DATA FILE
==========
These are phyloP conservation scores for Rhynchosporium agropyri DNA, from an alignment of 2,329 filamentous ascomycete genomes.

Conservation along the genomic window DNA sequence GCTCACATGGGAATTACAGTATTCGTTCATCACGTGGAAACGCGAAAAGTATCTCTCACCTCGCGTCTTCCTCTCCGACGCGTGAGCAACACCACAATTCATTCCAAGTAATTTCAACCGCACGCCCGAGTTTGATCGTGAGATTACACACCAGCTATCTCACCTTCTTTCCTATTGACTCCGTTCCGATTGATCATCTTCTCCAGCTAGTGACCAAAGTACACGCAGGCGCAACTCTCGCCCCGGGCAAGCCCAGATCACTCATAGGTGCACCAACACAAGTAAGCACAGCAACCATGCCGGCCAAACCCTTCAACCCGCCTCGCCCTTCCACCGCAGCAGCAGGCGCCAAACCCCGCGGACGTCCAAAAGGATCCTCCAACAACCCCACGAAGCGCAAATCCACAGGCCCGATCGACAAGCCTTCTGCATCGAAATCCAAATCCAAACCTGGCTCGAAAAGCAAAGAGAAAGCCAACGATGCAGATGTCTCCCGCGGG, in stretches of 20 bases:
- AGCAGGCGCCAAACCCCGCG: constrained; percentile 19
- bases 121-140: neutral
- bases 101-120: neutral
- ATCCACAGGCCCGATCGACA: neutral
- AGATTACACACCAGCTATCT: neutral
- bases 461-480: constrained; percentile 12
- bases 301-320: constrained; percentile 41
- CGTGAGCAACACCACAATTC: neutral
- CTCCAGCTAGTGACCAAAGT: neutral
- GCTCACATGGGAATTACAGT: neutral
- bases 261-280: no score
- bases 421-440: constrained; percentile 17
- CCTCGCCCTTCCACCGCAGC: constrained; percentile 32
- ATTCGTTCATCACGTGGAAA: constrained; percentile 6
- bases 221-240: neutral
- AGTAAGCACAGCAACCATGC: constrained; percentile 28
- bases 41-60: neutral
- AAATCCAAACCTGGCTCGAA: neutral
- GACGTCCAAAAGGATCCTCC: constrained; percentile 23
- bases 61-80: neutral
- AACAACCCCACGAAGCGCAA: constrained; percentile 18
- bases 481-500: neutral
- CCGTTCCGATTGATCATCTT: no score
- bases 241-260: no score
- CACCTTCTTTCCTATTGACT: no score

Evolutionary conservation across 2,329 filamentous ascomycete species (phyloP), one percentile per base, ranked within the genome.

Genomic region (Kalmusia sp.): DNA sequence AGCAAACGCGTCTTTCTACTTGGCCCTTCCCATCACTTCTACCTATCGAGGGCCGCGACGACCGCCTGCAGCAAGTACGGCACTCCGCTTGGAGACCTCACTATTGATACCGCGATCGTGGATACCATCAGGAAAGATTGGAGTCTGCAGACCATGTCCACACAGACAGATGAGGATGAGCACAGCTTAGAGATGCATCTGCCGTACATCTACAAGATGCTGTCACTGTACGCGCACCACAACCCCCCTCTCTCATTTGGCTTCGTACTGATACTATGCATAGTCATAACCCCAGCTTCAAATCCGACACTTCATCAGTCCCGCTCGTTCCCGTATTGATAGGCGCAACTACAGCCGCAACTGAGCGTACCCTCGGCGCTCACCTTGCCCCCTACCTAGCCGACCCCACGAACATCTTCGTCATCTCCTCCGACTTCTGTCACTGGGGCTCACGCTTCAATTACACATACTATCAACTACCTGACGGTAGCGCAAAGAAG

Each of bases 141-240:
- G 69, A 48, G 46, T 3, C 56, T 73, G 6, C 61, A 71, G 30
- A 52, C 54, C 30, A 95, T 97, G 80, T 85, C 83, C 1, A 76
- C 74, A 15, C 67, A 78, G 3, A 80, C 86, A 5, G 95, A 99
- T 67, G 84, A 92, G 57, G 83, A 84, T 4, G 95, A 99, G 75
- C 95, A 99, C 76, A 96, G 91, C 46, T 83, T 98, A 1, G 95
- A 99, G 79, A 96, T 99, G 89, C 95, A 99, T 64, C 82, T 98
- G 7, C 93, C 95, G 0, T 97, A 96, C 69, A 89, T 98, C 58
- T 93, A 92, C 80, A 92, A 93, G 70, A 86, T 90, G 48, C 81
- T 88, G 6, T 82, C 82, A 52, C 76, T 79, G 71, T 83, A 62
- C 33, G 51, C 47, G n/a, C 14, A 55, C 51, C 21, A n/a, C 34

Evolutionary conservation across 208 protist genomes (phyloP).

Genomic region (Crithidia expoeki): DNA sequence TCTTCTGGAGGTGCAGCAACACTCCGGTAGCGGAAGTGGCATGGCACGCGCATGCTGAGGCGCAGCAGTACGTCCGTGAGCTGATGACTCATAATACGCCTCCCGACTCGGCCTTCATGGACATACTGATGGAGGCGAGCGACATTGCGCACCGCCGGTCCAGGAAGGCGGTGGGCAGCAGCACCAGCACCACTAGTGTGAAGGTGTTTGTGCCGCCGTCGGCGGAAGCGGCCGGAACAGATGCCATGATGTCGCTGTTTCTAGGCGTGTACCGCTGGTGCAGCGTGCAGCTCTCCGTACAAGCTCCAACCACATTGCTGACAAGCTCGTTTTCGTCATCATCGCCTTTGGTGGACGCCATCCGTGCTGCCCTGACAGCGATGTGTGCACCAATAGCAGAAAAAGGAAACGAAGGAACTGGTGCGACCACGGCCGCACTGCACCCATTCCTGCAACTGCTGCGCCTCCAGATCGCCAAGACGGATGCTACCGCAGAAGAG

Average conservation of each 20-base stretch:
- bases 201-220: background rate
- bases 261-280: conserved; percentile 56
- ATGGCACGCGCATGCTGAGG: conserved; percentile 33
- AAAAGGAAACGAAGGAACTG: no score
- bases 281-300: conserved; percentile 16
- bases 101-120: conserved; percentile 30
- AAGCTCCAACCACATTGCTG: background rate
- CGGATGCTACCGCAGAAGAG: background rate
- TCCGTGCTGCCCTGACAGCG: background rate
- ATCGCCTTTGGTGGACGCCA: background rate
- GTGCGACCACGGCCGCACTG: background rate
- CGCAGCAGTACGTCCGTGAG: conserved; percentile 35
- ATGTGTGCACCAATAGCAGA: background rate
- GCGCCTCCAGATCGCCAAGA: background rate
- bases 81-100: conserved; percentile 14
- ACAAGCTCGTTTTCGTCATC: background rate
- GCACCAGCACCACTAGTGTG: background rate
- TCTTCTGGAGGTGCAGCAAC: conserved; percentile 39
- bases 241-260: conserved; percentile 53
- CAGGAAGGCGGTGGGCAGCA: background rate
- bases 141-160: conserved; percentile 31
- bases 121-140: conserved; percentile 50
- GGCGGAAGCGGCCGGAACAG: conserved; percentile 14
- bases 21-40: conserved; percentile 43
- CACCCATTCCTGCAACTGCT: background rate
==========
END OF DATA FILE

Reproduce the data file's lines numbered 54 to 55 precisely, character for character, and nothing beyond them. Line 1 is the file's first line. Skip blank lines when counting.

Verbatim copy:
- GTGCGACCACGGCCGCACTG: background rate
- CGCAGCAGTACGTCCGTGAG: conserved; percentile 35